Sometimes nothing is as satisfying as a good police procedural. And, Elizabeth Gunn's latest Jake Hines mystery, Eleven Little Piggies, manages to hit all the right notes. It's contemporary with a strong cast of characters, an interesting crime, and the police have personal lives that are important to the series. I've been a big fan of this series since the first book, Triple Play. This new book is just as intriguing as the first one was.
Jake Hines is Chief of Detectives in Rutherford, Minnesota. On his day off in November, he and a buddy went bird hunting. Just as they were packing up, the man who rented the land indicated he needed help. A couple other hunters had found a dead man, but he wasn't a hunter, and shouldn't have been shot by hunters where they found him. Which was true. Owen Kester was a farmer from a prominent family that had farmed there for four generations. His death would stir up one of the biggest hornets' nests the department had ever seen.
When Jake and his team dug into Owen's lfe, they found a large contentious family arguing over the sale of farmland to sand miners who offered millions for the land they needed for fracking. And, when Owen said the family would sell that land over his dead body, someone took him seriously. But, even with Owen gone, the Kester family can't escape more accidents and a couple more murders.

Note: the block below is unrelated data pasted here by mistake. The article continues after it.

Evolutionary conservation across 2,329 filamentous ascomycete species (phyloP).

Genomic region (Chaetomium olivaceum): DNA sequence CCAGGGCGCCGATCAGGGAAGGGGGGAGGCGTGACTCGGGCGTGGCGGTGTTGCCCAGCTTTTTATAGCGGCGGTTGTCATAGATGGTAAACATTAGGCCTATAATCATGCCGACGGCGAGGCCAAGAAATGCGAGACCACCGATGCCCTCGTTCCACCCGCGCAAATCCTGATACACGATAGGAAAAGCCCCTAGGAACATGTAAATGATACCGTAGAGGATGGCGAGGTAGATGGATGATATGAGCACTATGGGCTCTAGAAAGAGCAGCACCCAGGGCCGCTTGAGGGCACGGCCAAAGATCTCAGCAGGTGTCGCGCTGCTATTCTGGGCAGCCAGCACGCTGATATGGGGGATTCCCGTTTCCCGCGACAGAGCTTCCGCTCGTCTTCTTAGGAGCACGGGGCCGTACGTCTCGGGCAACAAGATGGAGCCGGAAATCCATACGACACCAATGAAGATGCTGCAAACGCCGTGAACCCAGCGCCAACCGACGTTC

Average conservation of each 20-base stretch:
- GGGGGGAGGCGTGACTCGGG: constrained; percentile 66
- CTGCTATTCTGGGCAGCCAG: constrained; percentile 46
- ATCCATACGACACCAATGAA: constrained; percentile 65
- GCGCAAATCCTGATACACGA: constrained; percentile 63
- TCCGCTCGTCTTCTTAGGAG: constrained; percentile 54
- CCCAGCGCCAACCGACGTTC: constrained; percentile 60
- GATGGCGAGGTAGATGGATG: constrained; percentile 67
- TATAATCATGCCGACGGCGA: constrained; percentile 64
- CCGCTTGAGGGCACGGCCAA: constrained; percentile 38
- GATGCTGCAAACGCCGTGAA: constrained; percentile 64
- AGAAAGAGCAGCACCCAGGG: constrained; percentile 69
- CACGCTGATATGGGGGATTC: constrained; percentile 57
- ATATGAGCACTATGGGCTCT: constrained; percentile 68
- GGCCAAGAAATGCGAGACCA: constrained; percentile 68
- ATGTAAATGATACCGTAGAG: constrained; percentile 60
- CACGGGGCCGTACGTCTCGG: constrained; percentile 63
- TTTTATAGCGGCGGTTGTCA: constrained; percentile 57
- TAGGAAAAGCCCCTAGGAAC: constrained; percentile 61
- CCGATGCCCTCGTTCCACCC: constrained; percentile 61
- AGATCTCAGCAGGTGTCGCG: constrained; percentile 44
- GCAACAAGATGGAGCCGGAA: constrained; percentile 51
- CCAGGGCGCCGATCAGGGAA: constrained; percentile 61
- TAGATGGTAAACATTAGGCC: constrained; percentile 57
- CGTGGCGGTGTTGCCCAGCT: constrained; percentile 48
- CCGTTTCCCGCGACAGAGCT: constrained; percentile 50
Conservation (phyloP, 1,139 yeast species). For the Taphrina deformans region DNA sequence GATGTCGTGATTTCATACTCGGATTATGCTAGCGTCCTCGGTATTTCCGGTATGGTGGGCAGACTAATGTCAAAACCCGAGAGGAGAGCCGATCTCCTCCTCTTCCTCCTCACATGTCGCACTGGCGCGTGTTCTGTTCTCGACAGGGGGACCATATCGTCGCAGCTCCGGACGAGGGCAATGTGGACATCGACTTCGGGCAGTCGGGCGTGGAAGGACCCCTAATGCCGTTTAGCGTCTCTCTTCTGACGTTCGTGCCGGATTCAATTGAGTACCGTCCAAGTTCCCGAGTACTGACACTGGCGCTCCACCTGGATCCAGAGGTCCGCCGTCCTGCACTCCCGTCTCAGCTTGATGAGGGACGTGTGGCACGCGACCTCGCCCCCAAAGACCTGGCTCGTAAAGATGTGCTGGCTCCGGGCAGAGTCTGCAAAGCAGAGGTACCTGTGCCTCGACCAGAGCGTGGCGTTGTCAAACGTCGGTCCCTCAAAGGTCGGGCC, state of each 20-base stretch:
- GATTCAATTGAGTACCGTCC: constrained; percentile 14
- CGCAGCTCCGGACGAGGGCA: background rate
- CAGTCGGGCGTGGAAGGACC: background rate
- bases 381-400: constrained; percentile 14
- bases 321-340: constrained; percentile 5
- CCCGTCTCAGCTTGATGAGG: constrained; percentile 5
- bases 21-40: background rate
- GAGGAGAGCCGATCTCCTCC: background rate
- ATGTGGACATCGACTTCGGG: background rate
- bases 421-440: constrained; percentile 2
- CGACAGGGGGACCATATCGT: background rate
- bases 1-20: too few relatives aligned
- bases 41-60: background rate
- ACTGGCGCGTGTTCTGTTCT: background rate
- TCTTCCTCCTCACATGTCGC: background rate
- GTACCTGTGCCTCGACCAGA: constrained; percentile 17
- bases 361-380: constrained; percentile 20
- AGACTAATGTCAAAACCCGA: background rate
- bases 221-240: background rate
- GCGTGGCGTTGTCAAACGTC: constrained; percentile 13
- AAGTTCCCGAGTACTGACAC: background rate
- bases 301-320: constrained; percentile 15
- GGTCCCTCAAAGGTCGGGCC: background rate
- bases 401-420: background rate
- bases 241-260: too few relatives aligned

As always in this series, Jake and his department work smoothly together, despite a lack of funding and a lack of adequate staff. And, Gunn capably brings that team to life, with all their quirks and background. Jake, once a foster child with no knowledge of his parentage, is a husband and father. Gunn brings her detectives to life, including Jake, by including details of their personal lives.
I find police procedurals satisfying with the reappearance of familiar characters in the police department, the methodical investigation of crimes, and the wrap-up with justice triumphing. Eleven Little Piggies, and Gunn's other books in the Jake Hines mystery series, fit this satisfying mold perfectly.
I have been a library manager/administrator for over 30 years, in Ohio, Florida, Arizona, and, now, Indiana. Winner of the 2011 Arizona Library Association Outstanding Library Service Award. I am a contributing Book Reviewer for Library Journal, Mystery Readers Journal, ReadertoReader.com and VibrantNation.com. Winner of the 2009 and 2010 Spinetingler Awards for Best Reviewer. First Fan Guest of Honor for Desert Sleuths Chapter of Sisters in Crime, Write Now! Conference.
It's an honor to be asked to review books, and I'm grateful to all the publishers, publicists, and authors who send me books. Thank you. Reviews will appear on my blog if I've had a chance to read, and finish, the book. If I do not finish a book, I won't review it, and I will not respond to emails asking when, or if, I'll be reviewing a book.
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1, 2, 3 ... By the Sea: A Counting Book
Book: 1, 2, 3 ... By the Sea: A Counting Book Author: Dianne Moritz Illustrator: Hazel Mitchell Pages: 36 Age Range: 3-6 1, 2, 3 ... By the Sea is a nice lit...
My Oct. 19, 2009 blog provides full disclosure that I only receive review copies of books, with no other compensation. All review copies are marked as such. If there any any questions, please feel free to contact me.